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exponentially with the number of levels, which will result in computational problems A compromise has to be found In the next subsection, we investigate this issue in a simpli ed setting In xed-effort splitting, no explosion is possible, as a xed total number Nk of offspring are allocated at level k to the collection of successful trajectories that have managed to reach Bk Nonetheless, deciding how many offspring to create, as well as the number of successful trajectories in the case of a xed-performance implementation, are important issues Finally, given the importance function h, how many intermediate regions should be introduced and how should the increasing sequence of thresholds be de ned The next subsection investigates this point However, the precise optimal strategy depends on the implementation considered There is also the option to learn the levels, as is done in the xed-probability-of-success method of [8]

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Analysis in a simpli ed setting: a coin- ipping model

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Suppose we have already selected an importance function and one of the splitting implementations discussed in the previous section For a given total computation budget, we would like to nd the number and the locations of the thresholds, or equivalently the numbers n, p0 , , pn , that minimize the variance of the estimator We are also interested in convergence results for the variance and the work-normalized variance, under various asymptotic regimes, such as when N while n and p0 , , pn are xed, or when 0 and n Here we study these questions and provide partial answers under a very simpli ed (but tractable) model, for the xed-effort and xed-splitting strategies The main focus is on the asymptotic behavior when N Our simpli ed setting is a coin- ipping model uniquely characterized by the initial probability p0 = P(A0 ) (ie, the occurrence of the event A0 depends only on the outcome of a {0, 1} Bernoulli trial with parameter p0 ), and by the transition probabilities pk = P(Ak | Ak 1 ) (ie, the occurrence of Ak , conditional on Ak 1 , depends only on the outcome of a {0, 1} Bernoulli trial with parameter pk ), for k = 1, , n This model is equivalent to assuming that there is only a single entrance state at each level For the work-normalized analysis, we need to make some assumptions on how much work it takes, on average, to run a trajectory from a given level k 1 until it reaches either the next level or the set A = \ B (ie, the stopping time T without reaching B) If there is a natural drift toward A, it appears reasonable to assume that the chains will reach A in O(1) expected time, independently of n, if A and B (and therefore ) are xed If we use truncation and/or Russian roulette, we still have O(1) expected time Then the total expected work for all stages is proportional to n E[Nk ] This is the assumption we will make k=0 everywhere in this section, unless stated otherwise If E[Nk ] = N for all k, then this sum is N (n + 1) For simplicity, we will further assume that the constant of proportionality (in the O(1) expected time mentioned above) is 1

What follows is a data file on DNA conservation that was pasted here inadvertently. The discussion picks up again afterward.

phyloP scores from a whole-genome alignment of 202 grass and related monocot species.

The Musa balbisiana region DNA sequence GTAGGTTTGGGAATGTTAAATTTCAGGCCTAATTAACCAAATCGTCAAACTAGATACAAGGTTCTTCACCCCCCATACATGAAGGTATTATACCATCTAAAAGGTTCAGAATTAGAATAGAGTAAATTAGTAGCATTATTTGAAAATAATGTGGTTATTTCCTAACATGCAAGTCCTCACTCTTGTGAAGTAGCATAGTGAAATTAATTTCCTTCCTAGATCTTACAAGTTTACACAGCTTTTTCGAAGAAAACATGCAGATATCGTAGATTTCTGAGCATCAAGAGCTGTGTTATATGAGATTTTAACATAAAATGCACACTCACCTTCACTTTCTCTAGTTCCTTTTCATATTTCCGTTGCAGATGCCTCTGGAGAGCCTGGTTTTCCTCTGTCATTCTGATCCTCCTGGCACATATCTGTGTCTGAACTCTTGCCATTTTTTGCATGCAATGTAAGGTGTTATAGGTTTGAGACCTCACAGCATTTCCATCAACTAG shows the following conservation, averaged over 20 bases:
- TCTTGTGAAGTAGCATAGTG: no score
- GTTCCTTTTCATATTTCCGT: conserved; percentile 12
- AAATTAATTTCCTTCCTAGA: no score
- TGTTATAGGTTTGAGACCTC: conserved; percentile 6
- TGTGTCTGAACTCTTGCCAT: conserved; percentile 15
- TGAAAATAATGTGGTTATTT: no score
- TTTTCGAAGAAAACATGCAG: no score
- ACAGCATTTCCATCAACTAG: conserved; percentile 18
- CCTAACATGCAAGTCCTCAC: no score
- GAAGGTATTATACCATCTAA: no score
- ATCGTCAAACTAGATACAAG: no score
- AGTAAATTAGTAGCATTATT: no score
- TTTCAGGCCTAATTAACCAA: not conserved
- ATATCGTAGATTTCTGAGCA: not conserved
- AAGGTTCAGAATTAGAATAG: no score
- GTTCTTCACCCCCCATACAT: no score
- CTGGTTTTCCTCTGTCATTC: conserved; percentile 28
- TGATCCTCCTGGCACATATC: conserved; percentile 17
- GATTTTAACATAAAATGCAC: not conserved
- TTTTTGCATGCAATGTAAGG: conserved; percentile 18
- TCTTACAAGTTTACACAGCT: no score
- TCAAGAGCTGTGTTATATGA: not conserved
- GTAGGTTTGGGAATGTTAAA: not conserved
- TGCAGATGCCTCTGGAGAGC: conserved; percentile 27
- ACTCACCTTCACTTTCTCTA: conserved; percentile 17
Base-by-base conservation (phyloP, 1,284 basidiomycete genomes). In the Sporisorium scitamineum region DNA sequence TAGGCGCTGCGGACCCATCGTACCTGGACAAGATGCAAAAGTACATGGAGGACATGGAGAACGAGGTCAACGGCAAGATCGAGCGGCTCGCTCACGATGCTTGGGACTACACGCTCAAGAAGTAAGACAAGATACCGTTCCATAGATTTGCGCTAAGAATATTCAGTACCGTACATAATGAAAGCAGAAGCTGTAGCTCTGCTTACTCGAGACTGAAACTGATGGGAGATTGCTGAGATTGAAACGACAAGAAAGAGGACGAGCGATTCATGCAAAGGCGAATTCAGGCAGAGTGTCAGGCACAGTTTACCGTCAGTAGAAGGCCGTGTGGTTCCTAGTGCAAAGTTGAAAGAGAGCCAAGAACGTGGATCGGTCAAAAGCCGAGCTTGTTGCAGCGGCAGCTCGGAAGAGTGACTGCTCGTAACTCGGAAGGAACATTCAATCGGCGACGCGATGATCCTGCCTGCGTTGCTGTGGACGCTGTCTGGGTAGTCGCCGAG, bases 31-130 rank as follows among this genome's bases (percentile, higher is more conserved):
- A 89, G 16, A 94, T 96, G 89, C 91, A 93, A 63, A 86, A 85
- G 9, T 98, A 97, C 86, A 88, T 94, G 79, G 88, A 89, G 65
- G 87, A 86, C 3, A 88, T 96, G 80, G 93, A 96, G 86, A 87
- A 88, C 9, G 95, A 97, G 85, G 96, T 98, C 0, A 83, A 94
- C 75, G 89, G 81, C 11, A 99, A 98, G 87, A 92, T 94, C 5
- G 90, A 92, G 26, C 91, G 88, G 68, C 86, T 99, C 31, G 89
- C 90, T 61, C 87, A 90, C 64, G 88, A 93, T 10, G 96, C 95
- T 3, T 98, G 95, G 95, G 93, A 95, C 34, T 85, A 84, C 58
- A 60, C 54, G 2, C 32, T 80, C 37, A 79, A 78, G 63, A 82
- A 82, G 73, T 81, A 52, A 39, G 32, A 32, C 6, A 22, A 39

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In a different asymptotic regime, where 0 and n jointly, and if truncation and/or Russian roulette are not applied, the average time to reach A should increase when 0, typically as O( ln ), in which case the total work will be proportional to ( ln )(n + 1) n Nk If we further assume that k=0 p0 , , pn are all equal to a xed constant p, then = p (n+1) , so ln = (n + 1) ln p and the total work is proportional to ( ln p)(n + 1)2 n Nk As k=0 it turns out, the extra linear factor (n + 1) has a negligible role in the asymptotic behavior [18, 20, 26]

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